Frontman says the group were left off the shortlist because they bypassed record labels, Amazon and iTunes
My Bloody Valentine‘s Kevin Shields has claimed that the band’s album ‘mbv’, their first in 22 years, was left off the Mercury shortlist because the group didn’t have a major distribution deal.
“Isn’t Mercury a phone company or something, anyway? What’s that got to do with music?” Shields told The Guardian. “We’re banned by them, and do you know why? Because we’re not on Amazon or iTunes. That’s one of the qualifying criteria. You have to have major distribution or be on iTunes or Amazon.”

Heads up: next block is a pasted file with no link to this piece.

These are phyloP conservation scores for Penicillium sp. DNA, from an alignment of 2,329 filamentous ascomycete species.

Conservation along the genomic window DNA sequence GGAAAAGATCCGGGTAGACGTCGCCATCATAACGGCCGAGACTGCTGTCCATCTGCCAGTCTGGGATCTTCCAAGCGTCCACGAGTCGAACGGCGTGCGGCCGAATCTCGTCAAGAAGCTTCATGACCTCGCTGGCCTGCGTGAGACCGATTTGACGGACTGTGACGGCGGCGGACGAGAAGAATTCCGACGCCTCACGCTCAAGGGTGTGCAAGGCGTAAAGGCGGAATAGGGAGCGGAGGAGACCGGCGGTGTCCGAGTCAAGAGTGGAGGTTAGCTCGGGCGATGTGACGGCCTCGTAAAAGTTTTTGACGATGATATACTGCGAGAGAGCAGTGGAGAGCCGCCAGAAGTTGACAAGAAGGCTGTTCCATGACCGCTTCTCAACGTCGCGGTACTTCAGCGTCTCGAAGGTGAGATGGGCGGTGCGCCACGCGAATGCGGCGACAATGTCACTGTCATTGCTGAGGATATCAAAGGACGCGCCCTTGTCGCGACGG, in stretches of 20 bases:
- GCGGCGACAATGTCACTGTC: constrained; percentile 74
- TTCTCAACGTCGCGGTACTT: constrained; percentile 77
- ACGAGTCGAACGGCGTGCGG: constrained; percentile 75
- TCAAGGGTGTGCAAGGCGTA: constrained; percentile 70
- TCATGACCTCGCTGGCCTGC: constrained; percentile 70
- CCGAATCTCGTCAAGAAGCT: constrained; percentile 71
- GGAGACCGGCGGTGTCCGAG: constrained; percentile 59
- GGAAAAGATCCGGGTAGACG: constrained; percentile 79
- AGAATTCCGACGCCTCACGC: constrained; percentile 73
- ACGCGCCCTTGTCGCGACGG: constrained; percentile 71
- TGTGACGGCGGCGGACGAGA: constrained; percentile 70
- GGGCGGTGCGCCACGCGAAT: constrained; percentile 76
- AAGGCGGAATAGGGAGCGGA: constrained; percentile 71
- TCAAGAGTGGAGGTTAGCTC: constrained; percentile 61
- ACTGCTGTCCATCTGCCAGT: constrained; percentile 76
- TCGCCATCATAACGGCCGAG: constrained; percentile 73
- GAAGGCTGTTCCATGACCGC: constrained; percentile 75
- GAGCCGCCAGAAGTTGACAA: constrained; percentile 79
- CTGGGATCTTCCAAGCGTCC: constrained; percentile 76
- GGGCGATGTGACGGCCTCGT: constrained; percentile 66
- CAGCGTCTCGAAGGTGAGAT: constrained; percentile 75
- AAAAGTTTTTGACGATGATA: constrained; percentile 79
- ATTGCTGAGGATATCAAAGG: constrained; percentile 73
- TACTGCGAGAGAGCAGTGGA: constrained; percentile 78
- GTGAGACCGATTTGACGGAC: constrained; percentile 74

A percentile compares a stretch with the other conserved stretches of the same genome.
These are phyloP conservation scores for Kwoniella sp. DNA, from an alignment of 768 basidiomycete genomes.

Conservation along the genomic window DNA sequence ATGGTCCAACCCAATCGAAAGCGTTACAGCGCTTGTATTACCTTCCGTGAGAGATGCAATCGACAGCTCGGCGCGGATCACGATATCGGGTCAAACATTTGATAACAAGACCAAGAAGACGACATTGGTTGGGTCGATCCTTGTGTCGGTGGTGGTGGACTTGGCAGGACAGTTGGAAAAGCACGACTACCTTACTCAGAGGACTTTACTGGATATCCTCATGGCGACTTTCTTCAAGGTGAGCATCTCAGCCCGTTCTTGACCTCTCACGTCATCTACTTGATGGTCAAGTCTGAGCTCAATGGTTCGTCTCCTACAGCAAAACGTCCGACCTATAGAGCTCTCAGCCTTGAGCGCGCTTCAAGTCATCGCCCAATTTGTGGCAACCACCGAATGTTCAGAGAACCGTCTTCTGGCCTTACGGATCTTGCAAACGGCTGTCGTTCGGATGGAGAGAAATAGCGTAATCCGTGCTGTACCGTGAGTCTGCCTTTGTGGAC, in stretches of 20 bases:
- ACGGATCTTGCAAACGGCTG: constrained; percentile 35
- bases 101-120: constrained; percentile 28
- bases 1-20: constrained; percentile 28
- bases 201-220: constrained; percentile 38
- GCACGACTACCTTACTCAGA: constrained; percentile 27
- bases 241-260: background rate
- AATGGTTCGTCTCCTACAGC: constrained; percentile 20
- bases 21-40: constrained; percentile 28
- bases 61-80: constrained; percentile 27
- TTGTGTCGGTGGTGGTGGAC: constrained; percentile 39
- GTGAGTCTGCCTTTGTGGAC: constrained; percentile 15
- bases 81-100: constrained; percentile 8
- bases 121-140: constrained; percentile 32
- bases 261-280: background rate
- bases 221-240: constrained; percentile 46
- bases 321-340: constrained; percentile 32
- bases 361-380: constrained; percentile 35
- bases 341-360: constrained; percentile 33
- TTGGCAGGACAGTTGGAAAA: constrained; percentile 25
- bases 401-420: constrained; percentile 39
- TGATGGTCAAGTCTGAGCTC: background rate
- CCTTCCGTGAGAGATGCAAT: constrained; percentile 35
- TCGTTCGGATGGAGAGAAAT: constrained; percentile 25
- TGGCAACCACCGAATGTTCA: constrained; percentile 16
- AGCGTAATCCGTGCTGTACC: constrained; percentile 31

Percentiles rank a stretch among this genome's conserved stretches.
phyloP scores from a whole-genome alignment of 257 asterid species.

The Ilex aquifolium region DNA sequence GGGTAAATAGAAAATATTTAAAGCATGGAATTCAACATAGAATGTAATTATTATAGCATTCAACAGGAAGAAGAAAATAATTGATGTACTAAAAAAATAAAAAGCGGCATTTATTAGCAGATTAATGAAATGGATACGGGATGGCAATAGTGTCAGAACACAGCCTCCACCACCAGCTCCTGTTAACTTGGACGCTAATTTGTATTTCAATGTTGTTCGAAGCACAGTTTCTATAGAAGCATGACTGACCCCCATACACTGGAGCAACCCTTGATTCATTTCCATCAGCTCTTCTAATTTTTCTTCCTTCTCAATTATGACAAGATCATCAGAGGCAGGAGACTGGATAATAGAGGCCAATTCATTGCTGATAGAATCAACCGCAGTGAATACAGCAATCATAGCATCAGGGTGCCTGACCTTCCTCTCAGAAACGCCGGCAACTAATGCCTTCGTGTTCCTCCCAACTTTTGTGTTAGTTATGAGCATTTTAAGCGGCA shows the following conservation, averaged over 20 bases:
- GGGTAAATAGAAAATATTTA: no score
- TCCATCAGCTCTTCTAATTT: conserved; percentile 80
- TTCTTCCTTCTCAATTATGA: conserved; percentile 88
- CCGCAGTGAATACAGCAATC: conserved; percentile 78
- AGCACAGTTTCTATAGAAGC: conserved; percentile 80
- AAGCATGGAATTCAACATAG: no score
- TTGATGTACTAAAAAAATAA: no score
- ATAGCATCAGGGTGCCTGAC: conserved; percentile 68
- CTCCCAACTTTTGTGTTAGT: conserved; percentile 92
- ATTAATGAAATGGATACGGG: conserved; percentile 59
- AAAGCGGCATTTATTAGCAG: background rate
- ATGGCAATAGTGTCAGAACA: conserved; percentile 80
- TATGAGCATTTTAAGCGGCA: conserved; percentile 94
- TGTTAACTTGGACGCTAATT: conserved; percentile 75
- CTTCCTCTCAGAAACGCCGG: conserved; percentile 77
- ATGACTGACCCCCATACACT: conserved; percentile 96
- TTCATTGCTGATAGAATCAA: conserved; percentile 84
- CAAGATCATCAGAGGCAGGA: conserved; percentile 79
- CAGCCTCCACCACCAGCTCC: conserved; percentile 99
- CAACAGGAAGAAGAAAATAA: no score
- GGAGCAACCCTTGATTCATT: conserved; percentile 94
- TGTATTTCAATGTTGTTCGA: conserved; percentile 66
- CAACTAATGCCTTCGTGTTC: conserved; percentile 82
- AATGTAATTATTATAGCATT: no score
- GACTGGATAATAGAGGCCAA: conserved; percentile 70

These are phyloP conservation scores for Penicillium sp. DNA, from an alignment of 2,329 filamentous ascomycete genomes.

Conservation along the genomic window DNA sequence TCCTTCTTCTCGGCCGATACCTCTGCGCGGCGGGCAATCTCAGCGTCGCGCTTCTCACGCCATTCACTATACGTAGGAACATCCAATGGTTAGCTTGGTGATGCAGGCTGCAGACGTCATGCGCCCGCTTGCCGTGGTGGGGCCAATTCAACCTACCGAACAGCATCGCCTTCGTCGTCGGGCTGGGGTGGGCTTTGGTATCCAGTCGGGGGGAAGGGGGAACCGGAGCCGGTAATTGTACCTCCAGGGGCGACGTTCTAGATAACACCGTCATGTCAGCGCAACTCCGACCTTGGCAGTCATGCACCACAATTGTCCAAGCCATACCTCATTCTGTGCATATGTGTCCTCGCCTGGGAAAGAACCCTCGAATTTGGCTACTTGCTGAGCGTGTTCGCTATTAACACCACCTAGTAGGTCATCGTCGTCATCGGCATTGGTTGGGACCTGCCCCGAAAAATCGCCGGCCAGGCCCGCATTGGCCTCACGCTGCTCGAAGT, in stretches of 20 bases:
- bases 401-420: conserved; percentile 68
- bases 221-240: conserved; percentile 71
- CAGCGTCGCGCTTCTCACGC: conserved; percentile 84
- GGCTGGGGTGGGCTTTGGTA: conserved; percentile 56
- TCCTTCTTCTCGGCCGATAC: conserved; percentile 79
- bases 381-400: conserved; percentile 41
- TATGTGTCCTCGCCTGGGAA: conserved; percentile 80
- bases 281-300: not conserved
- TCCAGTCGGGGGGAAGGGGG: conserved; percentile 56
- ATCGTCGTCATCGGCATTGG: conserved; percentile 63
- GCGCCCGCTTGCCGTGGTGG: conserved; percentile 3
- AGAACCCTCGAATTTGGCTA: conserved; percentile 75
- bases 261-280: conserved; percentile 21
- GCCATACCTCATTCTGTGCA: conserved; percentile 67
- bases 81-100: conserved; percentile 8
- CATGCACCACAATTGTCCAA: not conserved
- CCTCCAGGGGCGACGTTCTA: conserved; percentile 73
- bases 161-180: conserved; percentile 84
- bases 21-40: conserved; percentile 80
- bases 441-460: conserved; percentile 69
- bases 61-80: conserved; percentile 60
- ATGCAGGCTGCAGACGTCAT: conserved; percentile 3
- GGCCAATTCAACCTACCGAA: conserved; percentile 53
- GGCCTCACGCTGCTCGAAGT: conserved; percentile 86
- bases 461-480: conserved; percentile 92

In order to qualify for the Mercury Music Prize, artists must have a “digital and physical distribution deal in place”, according to the terms and conditions of the prize. My Bloody Valentine put out the album themselves.
“It’s interesting to learn that to be as independent as we are is… virtually illegal,” he said. “It’s not a real record. Our album’s not a real album because it’s independent. The corporate-ness has got to such a point where we’ve essentially been told that we don’t exist. So, technically, that album doesn’t exist. OK? It’s not allowed to exist according to the Mercury Prize.”
Arctic Monkeys, Disclosure, Laura Marling and Jon Hopkins are just some of the artists nominated for this year’s prize, which will be announced on October 30. Click here to read the full list of nominees.